Arizona Elevations for TreesClick Here for a PDF of Arizona Elevations for Trees
Many edible trees have an Arizona climate and altitude range suitable for good growth and the production of a reliable harvest. The LEAF network lists five general elevation categories where Arizona edible trees grow—Low Desert, Mid Desert, High Desert, High Plateau/Mountain, and High Mountain, along with representative cities and towns within these elevation categories. The table Elevation Areas, Water Needs and Chill Requirements for Selected Edible Trees in Arizona summarizes this information for selected cities and towns in Arizona, as shown on the Map of Selected Arizona City and Town Elevation Areas. These elevations correlate with elevations shown below fruit photos at LEARN - Edible Trees that Grow in Arizona.
The Edible Tree Directory provides detailed information about many Arizona edible trees and elevations suitable for their growth. Consult nurseries, the Cooperative Extension service, the Internet, and plant books for additional information on different edible tree species that thrive at specific elevation ranges.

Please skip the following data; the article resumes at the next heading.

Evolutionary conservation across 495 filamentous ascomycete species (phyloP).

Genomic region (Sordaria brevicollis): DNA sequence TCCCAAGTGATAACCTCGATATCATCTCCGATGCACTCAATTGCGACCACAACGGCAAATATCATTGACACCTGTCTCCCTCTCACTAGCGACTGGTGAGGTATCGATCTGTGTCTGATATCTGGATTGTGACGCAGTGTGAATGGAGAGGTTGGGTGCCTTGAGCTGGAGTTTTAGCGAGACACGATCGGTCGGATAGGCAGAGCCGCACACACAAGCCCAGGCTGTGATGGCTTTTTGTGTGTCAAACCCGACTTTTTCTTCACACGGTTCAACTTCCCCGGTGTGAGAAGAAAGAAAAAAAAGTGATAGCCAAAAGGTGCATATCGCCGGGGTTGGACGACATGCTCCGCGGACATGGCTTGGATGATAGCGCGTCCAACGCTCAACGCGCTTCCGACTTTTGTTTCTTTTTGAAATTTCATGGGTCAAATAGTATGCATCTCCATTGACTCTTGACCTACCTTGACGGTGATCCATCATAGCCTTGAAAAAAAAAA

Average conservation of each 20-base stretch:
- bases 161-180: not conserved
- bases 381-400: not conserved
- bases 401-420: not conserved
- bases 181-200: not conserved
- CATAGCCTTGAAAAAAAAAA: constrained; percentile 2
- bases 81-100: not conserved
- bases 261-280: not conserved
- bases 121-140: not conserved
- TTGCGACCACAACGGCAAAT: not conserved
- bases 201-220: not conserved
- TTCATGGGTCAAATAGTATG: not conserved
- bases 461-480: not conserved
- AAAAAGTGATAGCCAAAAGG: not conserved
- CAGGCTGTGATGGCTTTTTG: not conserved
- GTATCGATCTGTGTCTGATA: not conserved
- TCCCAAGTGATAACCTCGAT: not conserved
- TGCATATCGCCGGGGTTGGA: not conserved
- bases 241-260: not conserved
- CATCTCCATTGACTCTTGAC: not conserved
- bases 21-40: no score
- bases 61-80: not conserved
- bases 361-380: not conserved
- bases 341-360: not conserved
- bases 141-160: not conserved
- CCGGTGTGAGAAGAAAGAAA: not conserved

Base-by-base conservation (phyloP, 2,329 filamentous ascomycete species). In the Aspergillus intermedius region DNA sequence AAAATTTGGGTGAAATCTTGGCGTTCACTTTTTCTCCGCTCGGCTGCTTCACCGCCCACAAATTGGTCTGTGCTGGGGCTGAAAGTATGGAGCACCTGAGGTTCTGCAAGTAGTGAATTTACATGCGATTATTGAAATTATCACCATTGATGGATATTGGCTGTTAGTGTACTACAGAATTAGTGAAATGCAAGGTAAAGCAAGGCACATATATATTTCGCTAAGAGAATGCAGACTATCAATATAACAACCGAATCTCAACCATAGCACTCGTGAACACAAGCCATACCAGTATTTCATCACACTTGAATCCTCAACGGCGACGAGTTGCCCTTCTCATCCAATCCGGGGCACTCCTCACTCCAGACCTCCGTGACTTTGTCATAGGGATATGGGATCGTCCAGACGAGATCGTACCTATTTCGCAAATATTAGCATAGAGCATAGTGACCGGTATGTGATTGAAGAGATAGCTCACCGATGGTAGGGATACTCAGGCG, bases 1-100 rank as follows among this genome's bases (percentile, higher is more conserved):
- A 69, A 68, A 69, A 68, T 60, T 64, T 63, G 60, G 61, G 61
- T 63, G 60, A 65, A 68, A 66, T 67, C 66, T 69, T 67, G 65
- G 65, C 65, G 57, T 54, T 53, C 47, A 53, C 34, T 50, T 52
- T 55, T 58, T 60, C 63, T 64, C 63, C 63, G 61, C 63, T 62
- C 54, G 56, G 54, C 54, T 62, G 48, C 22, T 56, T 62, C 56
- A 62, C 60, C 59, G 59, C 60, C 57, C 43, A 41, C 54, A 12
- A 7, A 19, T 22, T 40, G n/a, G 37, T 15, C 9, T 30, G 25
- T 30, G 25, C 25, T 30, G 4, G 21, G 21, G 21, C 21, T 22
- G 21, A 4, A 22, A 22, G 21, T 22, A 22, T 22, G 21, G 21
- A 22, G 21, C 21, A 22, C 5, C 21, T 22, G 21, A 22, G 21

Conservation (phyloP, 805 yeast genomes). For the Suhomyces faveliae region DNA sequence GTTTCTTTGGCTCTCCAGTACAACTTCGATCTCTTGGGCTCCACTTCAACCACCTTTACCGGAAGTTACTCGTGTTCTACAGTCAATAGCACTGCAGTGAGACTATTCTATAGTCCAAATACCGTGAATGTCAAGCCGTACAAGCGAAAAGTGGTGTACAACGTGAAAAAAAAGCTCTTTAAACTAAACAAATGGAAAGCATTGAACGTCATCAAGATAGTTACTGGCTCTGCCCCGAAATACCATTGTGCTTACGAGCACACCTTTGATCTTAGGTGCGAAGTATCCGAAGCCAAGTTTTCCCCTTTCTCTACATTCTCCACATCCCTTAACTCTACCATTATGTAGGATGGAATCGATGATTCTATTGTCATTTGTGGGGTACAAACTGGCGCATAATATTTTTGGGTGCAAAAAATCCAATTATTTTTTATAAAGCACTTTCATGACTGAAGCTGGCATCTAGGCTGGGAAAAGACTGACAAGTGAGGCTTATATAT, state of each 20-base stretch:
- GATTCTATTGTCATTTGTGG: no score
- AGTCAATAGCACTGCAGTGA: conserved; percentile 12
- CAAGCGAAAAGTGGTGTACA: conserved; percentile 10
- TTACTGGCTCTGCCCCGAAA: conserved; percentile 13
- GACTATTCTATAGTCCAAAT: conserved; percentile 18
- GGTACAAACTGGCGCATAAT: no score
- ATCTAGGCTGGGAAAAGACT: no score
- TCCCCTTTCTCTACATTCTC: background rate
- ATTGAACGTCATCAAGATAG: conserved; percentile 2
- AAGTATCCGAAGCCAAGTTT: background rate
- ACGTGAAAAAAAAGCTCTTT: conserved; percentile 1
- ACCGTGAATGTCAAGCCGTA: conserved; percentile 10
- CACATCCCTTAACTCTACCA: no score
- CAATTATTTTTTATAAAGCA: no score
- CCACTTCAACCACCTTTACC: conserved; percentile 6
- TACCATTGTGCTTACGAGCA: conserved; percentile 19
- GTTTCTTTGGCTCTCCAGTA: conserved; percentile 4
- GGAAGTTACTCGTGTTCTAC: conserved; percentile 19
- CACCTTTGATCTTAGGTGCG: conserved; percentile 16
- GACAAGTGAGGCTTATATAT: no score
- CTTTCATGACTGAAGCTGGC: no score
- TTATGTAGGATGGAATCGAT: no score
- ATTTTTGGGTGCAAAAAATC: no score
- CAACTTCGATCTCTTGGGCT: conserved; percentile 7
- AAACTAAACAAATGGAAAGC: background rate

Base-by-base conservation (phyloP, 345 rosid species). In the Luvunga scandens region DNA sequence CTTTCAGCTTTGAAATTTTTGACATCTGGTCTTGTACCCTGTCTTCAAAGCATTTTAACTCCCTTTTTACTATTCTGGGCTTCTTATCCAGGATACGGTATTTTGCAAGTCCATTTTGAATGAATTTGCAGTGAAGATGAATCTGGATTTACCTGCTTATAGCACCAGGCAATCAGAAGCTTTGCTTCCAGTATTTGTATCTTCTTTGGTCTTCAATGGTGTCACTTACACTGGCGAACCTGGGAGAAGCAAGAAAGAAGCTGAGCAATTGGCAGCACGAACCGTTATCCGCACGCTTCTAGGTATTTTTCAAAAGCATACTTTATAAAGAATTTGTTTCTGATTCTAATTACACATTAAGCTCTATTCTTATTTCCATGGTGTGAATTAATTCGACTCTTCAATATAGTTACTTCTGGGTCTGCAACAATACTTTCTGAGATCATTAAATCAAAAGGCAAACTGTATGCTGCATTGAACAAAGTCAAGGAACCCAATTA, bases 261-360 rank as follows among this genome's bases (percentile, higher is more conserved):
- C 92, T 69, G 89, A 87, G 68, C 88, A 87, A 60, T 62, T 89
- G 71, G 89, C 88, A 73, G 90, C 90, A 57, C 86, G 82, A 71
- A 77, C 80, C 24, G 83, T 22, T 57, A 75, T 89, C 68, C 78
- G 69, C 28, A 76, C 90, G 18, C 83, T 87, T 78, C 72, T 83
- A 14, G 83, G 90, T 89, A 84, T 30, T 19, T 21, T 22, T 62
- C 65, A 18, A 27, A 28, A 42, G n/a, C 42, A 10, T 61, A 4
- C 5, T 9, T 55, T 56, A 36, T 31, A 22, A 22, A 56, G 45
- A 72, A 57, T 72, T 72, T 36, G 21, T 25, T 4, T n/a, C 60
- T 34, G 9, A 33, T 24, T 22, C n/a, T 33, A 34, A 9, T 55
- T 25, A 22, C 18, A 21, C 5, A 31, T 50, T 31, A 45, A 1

For example, capulin cherries are a tropical species that will thrive in the low to mid desert areas. Traditional sweet cherries produce well in the mid desert region, sour cherries will produce a reliable harvest in the high plateau region, and the native black cherry will thrive and produce in high mountain areas.
In addition, different varieties of the same tree species can tolerate additional heat and cold. For example Rome Beauty is a reliable apple tree for mountainous areas with late spring frosts and Anna’s Apple is a “ low chill” variety that will produce in the low desert regions. While many fruit crops are best suited for mid elevations in Arizona, several—such as apple, peach and plum—have low chill varieties that can be grown in the desert. In addition to elevation ranges, see LEARN - Chill Requirements to help choose trees for your location.
To assist with choosing trees, the United States Department of Agriculture (USDA*) and Sunset Magazine** have mapped and described planting zones for the U.S. These zones are based on minimum winter temperatures and may be found on many websites by entering your zip code. Nursery tags often indicate which zones are best for a specific tree. Climates of adjoining zones grade into one another near the boundaries, which may affect the trees that can survive in these regions. While using elevations and zones as guidelines, keep in mind that average temperatures might change from year to year and extremes of heat or cold may affect your edible trees along with many other conditions.
Selecting appropriate trees and placing them in beneficial environments will increase the likelihood that edible trees thrive and provide nourishing food resources to you and the community. Be ready to experiment!
LEAF is under the fiduciary stewardship of the Arizona Community Tree Council, a 501(c)3 non-profit organization.
PO Box 65122, Phoenix, Arizona 85082-512